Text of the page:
Musical style and themes

Trainor is a singer-songwriter.[41][137][138] Her music incorporates elements of pop,[139] R&B,[140][141] doo-wop,[9][142] and blue-eyed soul.[143] Her debut EP Title is composed of throwback-style sound and "1950s doo wop-inspired songs that straddle the line between modern R&B and melodic pop".[140] Her hook-laden songwriting style has been likened to that of Brill Building composers such as Gerry Goffin, Carole King, Ellie Greenwich, and Jeff Barry;[144] while the sound of her debut EP has been compared to that of American indie pop singer-songwriters Jenny Lewis and Neko Case,[145] and the "retro-girl-group" sound of her debut single to that of 1960s singers such as Betty Everett and Eydie Gormé.[146] The album Title is a fusion of girl group pop and old-school hip hop[147] and Thank You is an R&B album with dance-pop elements,[148][149] while Trainor incorporated electronic dance music influences and funk on Treat Myself.[150] Trainor plays a variety of instruments: bass,[3] guitar, ukulele, keyboard, trumpet, percussion,[6] and piano.[133] According to Trainor, a song's melody is more important than its lyrics.[6] Other genres she in which she composes include country, hip hop, reggae and soca,[3] but she prefers doo-wop and reggae.[134]

Trainor's lyrics frequently refer to womanhood, body image, and personal empowerment.[151]Billboards Ashley Lee wrote that since receiving controversy for the lyrics of "All About That Bass", Trainor began writing "more inclusive" songs about body positivity, citing "Me Too" and the Thank You track "Woman Up" (2016) as examples.[152] The album Title explores themes like heartbreak, one-night stands, relationships, and sex.[25] According to Slant Magazines Alexa Camp, Trainor continued to peddle a "myopic, commercialized brand of feminism" with Thank You.[153] Trainor incorporated empowerment as a lyrical theme on Treat Myself, and also continued the theme of feminism with its lyrics; the latter drew criticism from PopMatters Jessica Brant.[150][154]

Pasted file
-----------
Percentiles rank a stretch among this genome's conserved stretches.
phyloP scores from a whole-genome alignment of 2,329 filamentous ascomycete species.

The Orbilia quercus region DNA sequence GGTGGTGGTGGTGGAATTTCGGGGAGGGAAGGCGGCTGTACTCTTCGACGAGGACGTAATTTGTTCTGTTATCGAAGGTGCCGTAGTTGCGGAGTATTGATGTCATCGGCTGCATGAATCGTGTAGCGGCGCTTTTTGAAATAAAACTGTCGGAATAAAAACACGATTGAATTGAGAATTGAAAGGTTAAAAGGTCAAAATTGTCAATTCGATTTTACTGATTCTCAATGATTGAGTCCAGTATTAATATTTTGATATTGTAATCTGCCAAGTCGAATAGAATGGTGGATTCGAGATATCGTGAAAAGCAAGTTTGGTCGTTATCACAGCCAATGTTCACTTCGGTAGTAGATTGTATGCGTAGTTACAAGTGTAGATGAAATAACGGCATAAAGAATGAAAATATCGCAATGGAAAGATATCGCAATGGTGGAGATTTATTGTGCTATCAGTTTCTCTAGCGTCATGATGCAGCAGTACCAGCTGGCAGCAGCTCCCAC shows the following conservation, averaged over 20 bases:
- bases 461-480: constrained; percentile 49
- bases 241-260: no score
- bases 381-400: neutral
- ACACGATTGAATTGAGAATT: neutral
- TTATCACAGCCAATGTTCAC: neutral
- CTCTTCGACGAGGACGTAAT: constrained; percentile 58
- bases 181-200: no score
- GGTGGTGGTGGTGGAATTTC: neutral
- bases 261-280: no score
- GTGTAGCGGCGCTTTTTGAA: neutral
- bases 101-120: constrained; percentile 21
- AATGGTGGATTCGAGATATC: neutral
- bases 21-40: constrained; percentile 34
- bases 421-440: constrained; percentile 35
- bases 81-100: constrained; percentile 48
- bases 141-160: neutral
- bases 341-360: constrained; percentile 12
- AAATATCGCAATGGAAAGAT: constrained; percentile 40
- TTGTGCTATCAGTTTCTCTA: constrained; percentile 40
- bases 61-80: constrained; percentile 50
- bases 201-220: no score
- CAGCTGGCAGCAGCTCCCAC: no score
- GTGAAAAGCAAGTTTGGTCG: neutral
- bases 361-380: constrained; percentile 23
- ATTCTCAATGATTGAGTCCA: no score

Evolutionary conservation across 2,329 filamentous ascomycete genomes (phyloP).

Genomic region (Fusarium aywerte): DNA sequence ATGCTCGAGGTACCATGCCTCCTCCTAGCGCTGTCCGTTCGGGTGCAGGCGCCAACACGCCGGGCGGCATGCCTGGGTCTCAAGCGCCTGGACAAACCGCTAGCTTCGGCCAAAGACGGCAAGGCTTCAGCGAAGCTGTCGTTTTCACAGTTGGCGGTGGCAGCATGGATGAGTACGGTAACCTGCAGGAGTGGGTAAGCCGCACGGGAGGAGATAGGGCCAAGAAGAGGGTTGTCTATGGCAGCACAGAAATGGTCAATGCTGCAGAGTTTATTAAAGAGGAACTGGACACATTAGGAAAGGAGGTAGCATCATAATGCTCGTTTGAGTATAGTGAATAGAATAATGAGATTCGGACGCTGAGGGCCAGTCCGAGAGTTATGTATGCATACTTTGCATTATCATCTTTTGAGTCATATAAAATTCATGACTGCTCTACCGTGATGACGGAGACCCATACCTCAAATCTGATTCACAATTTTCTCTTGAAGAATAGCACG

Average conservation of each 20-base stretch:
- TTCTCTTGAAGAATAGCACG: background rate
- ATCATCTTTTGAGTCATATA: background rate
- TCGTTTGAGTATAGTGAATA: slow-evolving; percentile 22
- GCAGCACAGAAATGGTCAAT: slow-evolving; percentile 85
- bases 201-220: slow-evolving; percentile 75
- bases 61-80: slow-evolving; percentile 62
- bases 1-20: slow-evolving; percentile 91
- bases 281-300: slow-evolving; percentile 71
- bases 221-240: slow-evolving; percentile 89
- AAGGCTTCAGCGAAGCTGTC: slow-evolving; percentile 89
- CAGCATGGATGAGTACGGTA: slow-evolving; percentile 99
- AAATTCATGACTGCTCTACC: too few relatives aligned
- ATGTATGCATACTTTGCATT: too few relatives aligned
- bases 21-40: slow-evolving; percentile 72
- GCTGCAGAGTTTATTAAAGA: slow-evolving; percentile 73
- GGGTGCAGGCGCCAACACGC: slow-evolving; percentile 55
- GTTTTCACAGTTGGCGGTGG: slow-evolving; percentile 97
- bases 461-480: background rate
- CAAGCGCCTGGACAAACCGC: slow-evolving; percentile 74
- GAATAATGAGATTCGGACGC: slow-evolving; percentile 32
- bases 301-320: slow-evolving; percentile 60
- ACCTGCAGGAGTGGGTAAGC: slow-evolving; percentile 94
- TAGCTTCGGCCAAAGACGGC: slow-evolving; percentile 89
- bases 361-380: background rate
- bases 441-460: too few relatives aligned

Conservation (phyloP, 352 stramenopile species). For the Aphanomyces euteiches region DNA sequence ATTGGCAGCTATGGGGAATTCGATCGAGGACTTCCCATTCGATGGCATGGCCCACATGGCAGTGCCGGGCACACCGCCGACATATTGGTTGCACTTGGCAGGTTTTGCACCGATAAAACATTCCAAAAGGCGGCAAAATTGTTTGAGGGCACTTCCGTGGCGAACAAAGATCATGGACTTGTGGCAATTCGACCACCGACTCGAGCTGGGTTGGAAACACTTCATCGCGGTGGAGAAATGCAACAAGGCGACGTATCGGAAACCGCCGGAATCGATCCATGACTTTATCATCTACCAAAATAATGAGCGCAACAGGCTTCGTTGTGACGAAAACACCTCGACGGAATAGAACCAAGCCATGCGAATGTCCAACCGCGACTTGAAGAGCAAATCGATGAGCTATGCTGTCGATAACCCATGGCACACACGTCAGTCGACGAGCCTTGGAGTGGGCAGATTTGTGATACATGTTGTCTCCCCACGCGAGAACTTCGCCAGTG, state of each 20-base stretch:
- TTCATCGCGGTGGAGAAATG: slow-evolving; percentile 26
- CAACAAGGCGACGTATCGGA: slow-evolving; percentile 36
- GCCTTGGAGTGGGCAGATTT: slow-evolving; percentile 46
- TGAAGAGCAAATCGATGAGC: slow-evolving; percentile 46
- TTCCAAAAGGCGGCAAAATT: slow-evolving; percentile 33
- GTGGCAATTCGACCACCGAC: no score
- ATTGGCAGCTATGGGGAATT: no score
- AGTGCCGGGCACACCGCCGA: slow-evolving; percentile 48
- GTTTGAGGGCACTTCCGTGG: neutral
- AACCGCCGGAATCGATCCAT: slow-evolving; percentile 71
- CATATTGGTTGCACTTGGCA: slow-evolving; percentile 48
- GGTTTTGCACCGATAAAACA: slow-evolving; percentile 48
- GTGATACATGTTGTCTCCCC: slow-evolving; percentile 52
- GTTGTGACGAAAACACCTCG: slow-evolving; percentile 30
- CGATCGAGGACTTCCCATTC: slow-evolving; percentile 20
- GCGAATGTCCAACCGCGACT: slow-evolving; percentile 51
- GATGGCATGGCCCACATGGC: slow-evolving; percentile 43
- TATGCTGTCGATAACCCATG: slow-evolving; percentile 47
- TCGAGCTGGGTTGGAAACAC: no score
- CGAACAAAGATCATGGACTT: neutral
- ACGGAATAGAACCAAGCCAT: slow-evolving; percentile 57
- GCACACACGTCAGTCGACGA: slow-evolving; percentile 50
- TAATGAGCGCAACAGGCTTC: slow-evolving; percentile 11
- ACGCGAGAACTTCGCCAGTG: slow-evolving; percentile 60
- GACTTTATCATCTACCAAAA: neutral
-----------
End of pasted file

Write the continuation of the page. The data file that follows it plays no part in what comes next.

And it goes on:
Trainor is a contralto[155] and her vocals have been described as "soulful" and "highly resonant", as well as "a reedy cross" between those of Katy Perry and Taylor Swift.[140][156] Chris DeVille of Stereogum said Trainor is "a very capable singer" and that she "project[s] lots of character and emotion within a relatively limited range".[41] Writing for Canadian Business, James Cowan compared the harmonies in Trainor's music to those of 1960s female groups.[157] MTV News' Carvell Wallace wrote that the singer has charismatic vocals, her relatability is part of her appeal, and one can "imagine a drunken bachelorette party having a transcendent sing-along to [her music] in the back of a rented stretch Hummer".[158] He also criticized Trainor for using African-American English.[158][159] Trainor has said that her accent is "the Gary Trainor thing", and that her father is "very soulful" and emulates Brown sometimes.[10]

Public image and personal life

Rolling Stone described Trainor as 2014's "Most Unlikely Pop Star".[9] Following the release of "All About That Bass", Billboards Andrew Hampp reported that Trainor had "become a model of self-acceptance for kids across the globe".[17]The Guardian Caroline Sullivan called Trainor "the poster girl for the larger woman" and "pop's emblem for self-acceptance".[160]Billboard included her in its list of "14 Musicians With Body Positive Messages"[152] while MTV Australia stated she has "always stood by what she believes in and attempted to promote body positivity for all women".[151] In March 2015, Trainor partnered with plus-size retailer FullBeauty Brands as a consultant for the creation of clothing for women with varying body types.[161] According to Billboards Jada Yuan, Trainor's image is defined by her "curves" though she is not "curvy" like Nicki Minaj and Kim Kardashian but "she's not model-thin like many other stars".[10] The author described Trainor's use of social media as "upbeat to goofy, with little soul baring or soapbox lecturing".[10]